Owls are an unusually homogenous order of birds; almost anyone can recognize an owl by sight or sound (though correct identification of the species can challenge even skilled birders). Worldwide in range (except Antarctica), owls are mostly forest birds, and deforestation threatens many species besides the well-publicized spotted owl. All 151 living species are described in Hume's well-written and not overly technical text and depicted in Boyer's fine (often, in fact, outstanding) paintings. There is little new information here that is not found in two other recent popular works on owls: Owls of the World , edited by J.A. Burton (Tanager, 1984, o.p., but a new edition is due in 1992) and John Sparks's Owls (Facts on File, 1989). Paul Johnsgard's North American Owls ( LJ 12/88) is the basic reference for the United States and Canada. An optional purchase.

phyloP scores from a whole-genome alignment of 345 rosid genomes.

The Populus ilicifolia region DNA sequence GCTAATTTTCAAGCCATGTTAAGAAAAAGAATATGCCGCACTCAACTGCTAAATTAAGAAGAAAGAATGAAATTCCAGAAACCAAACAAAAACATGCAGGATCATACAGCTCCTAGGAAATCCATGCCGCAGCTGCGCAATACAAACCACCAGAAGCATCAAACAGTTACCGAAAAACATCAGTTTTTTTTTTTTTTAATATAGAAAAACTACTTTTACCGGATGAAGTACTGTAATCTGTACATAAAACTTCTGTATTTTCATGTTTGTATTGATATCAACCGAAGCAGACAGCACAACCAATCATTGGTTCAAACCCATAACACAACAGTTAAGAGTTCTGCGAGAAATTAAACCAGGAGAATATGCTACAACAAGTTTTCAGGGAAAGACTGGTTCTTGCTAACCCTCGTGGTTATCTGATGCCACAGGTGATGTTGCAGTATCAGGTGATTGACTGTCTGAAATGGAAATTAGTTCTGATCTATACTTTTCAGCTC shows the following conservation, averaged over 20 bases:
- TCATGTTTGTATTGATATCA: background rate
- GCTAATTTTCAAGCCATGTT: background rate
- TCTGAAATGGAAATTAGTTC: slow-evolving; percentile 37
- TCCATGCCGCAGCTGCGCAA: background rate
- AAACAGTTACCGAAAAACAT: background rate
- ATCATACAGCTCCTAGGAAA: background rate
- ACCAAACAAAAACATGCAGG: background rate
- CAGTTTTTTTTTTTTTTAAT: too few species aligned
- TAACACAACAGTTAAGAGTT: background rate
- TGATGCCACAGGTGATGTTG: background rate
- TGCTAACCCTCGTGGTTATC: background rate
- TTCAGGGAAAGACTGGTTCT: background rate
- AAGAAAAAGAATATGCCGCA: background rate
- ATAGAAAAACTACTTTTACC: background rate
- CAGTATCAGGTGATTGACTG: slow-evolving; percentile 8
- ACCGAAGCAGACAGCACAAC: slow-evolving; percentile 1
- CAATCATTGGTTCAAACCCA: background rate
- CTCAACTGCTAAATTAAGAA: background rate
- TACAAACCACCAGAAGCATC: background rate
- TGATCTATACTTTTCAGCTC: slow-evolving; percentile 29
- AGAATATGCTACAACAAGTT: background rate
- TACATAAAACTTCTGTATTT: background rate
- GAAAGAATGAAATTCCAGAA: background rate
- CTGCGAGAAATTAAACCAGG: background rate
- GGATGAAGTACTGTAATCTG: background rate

- Paul B. Cors, Univ. of Wyoming Lib., Laramie
Copyright 1992 Reed Business Information, Inc.
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Description du livre Dragon's World, 1991. Rilegato. État : nuovo. Brand New., Ill. bn: --, Ill. colori: Fully Illustrated, Peso: 1610 gr. N° de réf. du libraire 7901-B47